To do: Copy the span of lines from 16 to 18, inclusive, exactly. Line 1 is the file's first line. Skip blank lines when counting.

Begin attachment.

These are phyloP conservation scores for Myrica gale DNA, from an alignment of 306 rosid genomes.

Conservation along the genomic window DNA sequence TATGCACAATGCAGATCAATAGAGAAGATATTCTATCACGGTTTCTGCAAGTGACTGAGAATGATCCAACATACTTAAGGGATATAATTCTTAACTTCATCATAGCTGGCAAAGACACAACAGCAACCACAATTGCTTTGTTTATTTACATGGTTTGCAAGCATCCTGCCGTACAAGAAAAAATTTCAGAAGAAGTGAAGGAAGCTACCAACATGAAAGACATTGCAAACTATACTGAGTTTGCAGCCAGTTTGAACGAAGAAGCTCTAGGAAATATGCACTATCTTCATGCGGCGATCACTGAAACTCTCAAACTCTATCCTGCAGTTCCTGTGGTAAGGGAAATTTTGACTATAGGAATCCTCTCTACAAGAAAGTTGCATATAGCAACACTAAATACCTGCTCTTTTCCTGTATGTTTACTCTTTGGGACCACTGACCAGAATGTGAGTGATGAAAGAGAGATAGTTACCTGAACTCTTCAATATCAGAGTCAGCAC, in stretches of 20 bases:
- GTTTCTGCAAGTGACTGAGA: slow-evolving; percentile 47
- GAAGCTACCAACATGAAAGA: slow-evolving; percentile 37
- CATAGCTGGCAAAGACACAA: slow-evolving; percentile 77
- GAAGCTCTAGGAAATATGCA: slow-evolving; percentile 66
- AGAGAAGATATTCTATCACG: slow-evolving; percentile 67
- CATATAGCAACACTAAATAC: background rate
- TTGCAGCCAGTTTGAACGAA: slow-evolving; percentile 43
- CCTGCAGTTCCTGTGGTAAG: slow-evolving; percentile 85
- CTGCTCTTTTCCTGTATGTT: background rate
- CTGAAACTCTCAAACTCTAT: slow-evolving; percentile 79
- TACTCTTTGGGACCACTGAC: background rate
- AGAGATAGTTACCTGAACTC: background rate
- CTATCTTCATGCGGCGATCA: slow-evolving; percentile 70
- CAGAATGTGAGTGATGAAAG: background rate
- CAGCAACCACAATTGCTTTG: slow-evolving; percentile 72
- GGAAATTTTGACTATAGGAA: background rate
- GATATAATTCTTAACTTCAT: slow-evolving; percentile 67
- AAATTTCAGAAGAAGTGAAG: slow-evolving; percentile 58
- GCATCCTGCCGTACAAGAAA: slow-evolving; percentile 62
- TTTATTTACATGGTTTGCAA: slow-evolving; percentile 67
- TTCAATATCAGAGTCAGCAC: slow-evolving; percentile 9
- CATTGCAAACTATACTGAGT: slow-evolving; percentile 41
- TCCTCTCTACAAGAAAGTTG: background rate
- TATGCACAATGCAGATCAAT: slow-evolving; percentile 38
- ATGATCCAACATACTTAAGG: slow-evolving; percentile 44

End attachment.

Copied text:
- CAGAATGTGAGTGATGAAAG: background rate
- CAGCAACCACAATTGCTTTG: slow-evolving; percentile 72
- GGAAATTTTGACTATAGGAA: background rate